Does time slow down in a black hole merger?

Here’s a great question I saw recently. I’m wondering if anyone has a good answer for this:

I just watched a video of two black holes merging. I read about how time slows down near a black holes surface. If that’s true, shouldn’t the black holes slow down as they get close to each other, so that they never actually merge?

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I guess this question is not completely well posed as it does not tell in what frame time is being measured. Where is the observer ?

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@ecm that’s a great point!

Since we can only observe black hole mergers from earth, it probably makes sense to think about an observer that is very far (millions of light years away!) from the merger.

We know that a test particle falling into a black hole, as observed by a distant observer, would appear to “freeze” near the event horizon, as time seems to slow down neat the event horizon from the perspective of the distant observer.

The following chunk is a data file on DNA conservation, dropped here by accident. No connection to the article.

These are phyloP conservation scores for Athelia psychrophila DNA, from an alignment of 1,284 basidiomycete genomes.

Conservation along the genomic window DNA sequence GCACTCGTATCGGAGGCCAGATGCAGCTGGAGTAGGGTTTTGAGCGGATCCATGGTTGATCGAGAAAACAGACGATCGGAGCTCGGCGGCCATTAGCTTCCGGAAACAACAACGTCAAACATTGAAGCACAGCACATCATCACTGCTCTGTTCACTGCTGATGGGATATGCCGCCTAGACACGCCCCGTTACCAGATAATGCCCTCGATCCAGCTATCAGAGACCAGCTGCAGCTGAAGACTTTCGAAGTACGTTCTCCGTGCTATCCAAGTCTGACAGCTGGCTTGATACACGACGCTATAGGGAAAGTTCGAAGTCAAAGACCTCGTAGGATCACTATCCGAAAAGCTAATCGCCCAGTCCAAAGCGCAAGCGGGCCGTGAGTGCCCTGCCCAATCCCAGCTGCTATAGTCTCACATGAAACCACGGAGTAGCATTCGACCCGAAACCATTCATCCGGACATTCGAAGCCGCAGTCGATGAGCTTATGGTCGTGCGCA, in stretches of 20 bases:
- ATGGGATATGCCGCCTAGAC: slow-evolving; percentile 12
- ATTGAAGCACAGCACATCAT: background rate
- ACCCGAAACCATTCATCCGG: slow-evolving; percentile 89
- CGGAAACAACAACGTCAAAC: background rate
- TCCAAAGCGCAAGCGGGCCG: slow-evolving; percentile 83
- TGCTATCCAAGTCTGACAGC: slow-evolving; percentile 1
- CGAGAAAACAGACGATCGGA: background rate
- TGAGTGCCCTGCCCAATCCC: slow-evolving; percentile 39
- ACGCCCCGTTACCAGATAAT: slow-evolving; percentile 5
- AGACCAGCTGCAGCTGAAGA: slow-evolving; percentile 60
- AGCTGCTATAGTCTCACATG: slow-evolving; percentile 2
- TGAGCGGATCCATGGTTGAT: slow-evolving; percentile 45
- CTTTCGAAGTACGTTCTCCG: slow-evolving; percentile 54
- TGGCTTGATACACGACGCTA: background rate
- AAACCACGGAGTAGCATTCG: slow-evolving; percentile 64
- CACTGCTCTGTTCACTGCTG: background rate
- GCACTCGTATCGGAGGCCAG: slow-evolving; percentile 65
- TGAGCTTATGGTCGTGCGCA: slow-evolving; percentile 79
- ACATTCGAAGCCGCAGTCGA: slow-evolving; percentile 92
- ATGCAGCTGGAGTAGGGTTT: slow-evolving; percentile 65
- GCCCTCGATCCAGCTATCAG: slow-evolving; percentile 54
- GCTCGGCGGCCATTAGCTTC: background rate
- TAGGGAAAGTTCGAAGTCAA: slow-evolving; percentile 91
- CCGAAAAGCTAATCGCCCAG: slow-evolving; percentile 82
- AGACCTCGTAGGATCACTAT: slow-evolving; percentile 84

However, with black hole mergers, this doesn’t seem to happen. Instead, LIGO and Virgo observe black hole mergers, and they merge in finite time as observed from earth. As best I can tell, this means that the “test particle” approximation for time dilation doesn’t work for two black holes merging, and instead we need to understand them in a more holistic context.

I meant to reply to this earlier, but didn’t have the time. Even with a point particle falling into a black hole, the ringdown signal comes primarily from when the particle passes the light ring, not when it goes all the way to the horizon (see, e.g., Cardoso, Franzin, and Pani), so there are no concerns with the merger signal being infinitely redshifted.

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